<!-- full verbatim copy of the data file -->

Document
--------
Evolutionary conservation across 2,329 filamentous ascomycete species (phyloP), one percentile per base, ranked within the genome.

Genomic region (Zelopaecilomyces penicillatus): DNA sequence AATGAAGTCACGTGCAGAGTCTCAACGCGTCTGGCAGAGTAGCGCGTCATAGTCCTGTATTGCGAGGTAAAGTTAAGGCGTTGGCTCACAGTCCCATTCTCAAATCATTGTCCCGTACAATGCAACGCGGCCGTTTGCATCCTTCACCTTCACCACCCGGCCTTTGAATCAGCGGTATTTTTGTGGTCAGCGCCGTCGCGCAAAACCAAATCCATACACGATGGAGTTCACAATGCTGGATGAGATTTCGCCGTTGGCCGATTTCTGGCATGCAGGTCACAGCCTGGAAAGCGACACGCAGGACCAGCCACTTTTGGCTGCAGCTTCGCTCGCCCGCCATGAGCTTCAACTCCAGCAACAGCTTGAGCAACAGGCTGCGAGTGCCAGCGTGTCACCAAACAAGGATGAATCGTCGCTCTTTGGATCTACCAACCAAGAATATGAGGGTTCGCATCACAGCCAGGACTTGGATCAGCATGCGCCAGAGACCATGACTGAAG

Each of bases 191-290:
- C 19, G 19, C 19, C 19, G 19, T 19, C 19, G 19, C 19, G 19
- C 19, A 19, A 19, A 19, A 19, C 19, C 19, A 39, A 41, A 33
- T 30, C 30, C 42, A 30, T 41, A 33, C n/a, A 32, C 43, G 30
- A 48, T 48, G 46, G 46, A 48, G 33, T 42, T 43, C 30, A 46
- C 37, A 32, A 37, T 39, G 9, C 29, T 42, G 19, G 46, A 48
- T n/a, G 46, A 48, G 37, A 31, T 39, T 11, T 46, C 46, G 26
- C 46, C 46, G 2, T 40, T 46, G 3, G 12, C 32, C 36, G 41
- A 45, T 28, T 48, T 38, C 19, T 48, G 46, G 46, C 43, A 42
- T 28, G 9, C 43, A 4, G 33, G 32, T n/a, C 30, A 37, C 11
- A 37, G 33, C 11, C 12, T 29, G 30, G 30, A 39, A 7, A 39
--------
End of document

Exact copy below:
Evolutionary conservation across 2,329 filamentous ascomycete species (phyloP), one percentile per base, ranked within the genome.

Genomic region (Zelopaecilomyces penicillatus): DNA sequence AATGAAGTCACGTGCAGAGTCTCAACGCGTCTGGCAGAGTAGCGCGTCATAGTCCTGTATTGCGAGGTAAAGTTAAGGCGTTGGCTCACAGTCCCATTCTCAAATCATTGTCCCGTACAATGCAACGCGGCCGTTTGCATCCTTCACCTTCACCACCCGGCCTTTGAATCAGCGGTATTTTTGTGGTCAGCGCCGTCGCGCAAAACCAAATCCATACACGATGGAGTTCACAATGCTGGATGAGATTTCGCCGTTGGCCGATTTCTGGCATGCAGGTCACAGCCTGGAAAGCGACACGCAGGACCAGCCACTTTTGGCTGCAGCTTCGCTCGCCCGCCATGAGCTTCAACTCCAGCAACAGCTTGAGCAACAGGCTGCGAGTGCCAGCGTGTCACCAAACAAGGATGAATCGTCGCTCTTTGGATCTACCAACCAAGAATATGAGGGTTCGCATCACAGCCAGGACTTGGATCAGCATGCGCCAGAGACCATGACTGAAG

Each of bases 191-290:
- C 19, G 19, C 19, C 19, G 19, T 19, C 19, G 19, C 19, G 19
- C 19, A 19, A 19, A 19, A 19, C 19, C 19, A 39, A 41, A 33
- T 30, C 30, C 42, A 30, T 41, A 33, C n/a, A 32, C 43, G 30
- A 48, T 48, G 46, G 46, A 48, G 33, T 42, T 43, C 30, A 46
- C 37, A 32, A 37, T 39, G 9, C 29, T 42, G 19, G 46, A 48
- T n/a, G 46, A 48, G 37, A 31, T 39, T 11, T 46, C 46, G 26
- C 46, C 46, G 2, T 40, T 46, G 3, G 12, C 32, C 36, G 41
- A 45, T 28, T 48, T 38, C 19, T 48, G 46, G 46, C 43, A 42
- T 28, G 9, C 43, A 4, G 33, G 32, T n/a, C 30, A 37, C 11
- A 37, G 33, C 11, C 12, T 29, G 30, G 30, A 39, A 7, A 39